The graphic novel Astro Boy Movie Prequel: Underground, written by comic book vet Scott Tipton and featuring art by Diego Jourdan, is less a graphic novel than it is a primer. In and of itself, Astro Boy Movie Prequel: Underground is an inadequate translation of Osamu Tezuka's iconic robotic boy hero.
How can you translate something as fundamental as Tezuka's vision? His work, going all the way back to 1952, is as basic to the look of Manga and Anime as carbon is to biological life. You can't translate it. You can only riff on it.
Wisely, Tipton and Jourdan don't try to force a vintage Manga and Anime vision of Astro Boy into American comic book sensibilities. If they'd tried to make this graphic novel prequel to the upcoming CGI animated film in the style of Tezuka, they would have fallen flat on their faces. Instead, they seem to be dodging that pitfall.
The graphic novel concerns Astro Boy, the robotic lad created by Dr. Tenma of Metro City's Ministry of Science, trying to save his city from seismic disturbances. Turns out there's an underground civilization beneath Metro City. Or is it just one civilization? Astro becomes embroiled in an ongoing war between two subterranean factions over control for a McGuffin that, in the tradition of all good McGuffins, does exactly what the plot needs it to do at any given moment, even as it drives said plot.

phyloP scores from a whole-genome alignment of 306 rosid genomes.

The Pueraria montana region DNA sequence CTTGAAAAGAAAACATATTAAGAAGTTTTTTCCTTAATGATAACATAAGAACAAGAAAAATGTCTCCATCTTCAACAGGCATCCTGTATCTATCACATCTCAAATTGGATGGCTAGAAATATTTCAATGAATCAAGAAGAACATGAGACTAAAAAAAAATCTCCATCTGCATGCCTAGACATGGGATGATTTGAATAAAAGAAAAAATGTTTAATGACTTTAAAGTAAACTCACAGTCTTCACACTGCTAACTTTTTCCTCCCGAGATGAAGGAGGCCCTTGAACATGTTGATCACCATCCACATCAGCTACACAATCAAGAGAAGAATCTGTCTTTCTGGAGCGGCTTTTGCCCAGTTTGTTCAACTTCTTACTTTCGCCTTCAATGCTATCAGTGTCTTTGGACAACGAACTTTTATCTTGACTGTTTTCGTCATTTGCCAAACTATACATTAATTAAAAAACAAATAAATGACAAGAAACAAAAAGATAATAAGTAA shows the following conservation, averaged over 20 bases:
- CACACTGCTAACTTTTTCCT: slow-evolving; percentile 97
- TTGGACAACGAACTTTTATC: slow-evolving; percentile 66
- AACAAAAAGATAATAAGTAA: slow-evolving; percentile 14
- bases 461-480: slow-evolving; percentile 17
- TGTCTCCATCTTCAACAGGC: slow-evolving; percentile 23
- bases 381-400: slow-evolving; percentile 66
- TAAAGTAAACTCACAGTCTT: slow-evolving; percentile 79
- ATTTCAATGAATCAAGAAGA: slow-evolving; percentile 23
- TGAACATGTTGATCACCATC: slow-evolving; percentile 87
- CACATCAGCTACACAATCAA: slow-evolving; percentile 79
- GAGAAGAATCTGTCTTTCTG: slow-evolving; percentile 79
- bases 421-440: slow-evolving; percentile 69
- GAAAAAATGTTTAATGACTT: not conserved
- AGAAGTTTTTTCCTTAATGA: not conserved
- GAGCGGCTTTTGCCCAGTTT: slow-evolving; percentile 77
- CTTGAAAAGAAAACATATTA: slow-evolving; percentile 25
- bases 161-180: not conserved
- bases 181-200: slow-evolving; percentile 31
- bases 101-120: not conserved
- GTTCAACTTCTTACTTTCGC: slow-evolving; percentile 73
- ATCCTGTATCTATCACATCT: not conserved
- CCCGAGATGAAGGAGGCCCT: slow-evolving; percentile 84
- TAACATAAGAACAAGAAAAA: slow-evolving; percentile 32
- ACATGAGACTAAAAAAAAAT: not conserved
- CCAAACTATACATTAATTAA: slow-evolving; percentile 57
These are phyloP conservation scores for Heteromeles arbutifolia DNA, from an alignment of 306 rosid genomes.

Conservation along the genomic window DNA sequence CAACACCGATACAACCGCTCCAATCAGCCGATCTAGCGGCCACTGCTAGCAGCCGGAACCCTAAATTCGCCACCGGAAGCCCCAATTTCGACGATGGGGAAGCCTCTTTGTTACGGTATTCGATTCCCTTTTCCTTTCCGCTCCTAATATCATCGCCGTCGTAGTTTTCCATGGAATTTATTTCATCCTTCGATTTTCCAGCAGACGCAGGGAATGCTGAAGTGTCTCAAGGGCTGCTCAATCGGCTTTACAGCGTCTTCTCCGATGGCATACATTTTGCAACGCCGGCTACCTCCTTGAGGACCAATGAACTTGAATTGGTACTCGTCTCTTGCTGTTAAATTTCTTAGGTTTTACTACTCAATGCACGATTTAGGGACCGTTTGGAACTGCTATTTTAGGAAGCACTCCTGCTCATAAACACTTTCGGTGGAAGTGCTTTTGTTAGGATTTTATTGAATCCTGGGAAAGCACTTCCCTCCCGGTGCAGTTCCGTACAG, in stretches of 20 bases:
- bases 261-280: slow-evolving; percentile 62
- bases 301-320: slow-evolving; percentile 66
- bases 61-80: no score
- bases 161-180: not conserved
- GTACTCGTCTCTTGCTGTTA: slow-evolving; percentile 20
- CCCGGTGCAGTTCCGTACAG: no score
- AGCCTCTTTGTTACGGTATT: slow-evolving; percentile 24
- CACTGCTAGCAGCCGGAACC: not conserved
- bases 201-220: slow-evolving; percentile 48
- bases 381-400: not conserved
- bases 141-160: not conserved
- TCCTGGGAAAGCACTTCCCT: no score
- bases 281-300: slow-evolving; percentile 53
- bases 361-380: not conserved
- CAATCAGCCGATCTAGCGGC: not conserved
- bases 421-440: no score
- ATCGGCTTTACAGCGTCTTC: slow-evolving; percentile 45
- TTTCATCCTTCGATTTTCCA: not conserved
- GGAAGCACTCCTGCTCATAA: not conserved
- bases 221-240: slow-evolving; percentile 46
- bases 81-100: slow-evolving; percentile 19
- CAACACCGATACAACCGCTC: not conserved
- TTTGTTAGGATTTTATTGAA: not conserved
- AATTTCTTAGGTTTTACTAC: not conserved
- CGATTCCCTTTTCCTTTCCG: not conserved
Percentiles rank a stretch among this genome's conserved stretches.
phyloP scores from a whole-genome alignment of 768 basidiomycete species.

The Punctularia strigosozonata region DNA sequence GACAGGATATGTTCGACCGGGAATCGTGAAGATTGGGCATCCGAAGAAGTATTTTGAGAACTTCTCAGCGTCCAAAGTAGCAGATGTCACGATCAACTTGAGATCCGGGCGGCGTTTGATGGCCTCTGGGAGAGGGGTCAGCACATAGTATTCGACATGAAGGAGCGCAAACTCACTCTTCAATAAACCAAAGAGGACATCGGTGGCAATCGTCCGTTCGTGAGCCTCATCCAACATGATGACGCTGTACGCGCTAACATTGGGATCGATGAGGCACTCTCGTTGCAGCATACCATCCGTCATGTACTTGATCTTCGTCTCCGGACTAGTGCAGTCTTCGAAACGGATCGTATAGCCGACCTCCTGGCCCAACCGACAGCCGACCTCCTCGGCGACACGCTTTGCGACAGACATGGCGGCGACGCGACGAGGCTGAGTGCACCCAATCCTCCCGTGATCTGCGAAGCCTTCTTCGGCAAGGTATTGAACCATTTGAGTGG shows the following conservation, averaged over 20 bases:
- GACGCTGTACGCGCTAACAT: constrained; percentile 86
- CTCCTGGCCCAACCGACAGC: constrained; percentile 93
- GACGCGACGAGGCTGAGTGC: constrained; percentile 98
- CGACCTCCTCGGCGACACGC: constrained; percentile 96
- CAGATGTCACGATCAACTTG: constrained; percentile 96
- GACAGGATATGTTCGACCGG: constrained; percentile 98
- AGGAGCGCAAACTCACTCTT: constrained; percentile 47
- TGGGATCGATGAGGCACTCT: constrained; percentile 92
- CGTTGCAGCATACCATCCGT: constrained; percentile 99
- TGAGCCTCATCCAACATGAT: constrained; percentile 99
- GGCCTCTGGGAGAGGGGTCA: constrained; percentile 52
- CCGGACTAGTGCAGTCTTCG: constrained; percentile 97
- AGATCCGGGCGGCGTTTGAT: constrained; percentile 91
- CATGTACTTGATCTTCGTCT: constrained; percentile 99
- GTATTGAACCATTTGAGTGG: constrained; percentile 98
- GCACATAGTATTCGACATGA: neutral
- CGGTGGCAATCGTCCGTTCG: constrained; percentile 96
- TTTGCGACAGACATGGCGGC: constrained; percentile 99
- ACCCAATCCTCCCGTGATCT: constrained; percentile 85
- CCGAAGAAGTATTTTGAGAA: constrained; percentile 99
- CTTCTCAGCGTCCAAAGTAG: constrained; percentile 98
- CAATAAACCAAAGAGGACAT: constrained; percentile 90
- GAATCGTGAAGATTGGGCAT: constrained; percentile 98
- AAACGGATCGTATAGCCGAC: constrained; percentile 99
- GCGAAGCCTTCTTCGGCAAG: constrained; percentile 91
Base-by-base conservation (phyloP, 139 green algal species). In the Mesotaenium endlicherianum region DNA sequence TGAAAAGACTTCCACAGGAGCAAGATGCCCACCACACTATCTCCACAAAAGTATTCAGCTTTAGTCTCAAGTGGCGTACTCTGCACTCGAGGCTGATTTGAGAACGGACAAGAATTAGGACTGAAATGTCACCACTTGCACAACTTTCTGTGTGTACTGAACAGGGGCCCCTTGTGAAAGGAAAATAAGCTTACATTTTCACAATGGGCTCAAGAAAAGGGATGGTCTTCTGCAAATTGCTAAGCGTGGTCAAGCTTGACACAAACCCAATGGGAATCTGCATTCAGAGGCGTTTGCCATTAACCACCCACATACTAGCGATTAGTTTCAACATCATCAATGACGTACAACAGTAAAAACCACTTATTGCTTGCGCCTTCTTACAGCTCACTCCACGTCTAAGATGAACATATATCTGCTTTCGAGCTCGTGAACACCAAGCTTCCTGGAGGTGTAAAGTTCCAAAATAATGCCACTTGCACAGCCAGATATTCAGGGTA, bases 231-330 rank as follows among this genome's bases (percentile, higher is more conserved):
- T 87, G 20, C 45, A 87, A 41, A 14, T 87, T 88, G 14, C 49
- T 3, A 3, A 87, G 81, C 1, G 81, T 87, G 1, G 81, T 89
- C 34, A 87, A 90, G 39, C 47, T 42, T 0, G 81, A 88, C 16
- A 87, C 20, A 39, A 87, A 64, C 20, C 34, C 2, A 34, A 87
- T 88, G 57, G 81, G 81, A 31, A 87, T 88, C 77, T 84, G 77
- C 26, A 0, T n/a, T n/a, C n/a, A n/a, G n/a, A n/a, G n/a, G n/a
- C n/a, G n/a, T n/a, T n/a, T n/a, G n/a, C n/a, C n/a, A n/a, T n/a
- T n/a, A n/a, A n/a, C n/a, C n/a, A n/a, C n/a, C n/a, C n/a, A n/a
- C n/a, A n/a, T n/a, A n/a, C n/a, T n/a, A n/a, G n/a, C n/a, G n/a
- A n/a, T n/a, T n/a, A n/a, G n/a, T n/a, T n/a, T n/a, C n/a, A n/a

The story itself isn't very consistent. Astro Boy can tunnel through miles of strata but a bump on his head from a chunk of stalactite smaller than a Hacky Sack knocks him out and gives him amnesia. Certain characters just seem to go away at crucial points. One bad guy seems to have all kinds of black magic powers at his disposal, complete with a Gollum-like minion, but only in so far as said magic makes for a cliffhanger ending of one of the graphic novel's chapters.
One of the great charms of Astro Boy is his innocence. Hey ... he may have really awesome firepower at his disposal, but he's still just a little boy. The flavor of innocence here feels more like obliviousness ... even above and beyond Astro's aforementioned bout of stalactite-induced amnesia.
These shortcomings aside, what Astro Boy Movie Prequel: Underground does very well is serve as an introduction for very little kids to Astro and his world. And I do mean little kids. If you are among the millions of people around the world who grew up with Astro Boy and want your kids to be up to speed for the upcoming Astro Boy movie next month, then this graphic novel is a worthwhile investment.
Actually, if you want to introduce your little kids to the glories of comic books in general, this might be a good gateway publication. Like I said, this works best as a primer. Longtime Tezuka fans probably won't like it. But it does show enough respect for Tezuka and Astro Boy's legacy that it makes for an OK bit of kiddie fare.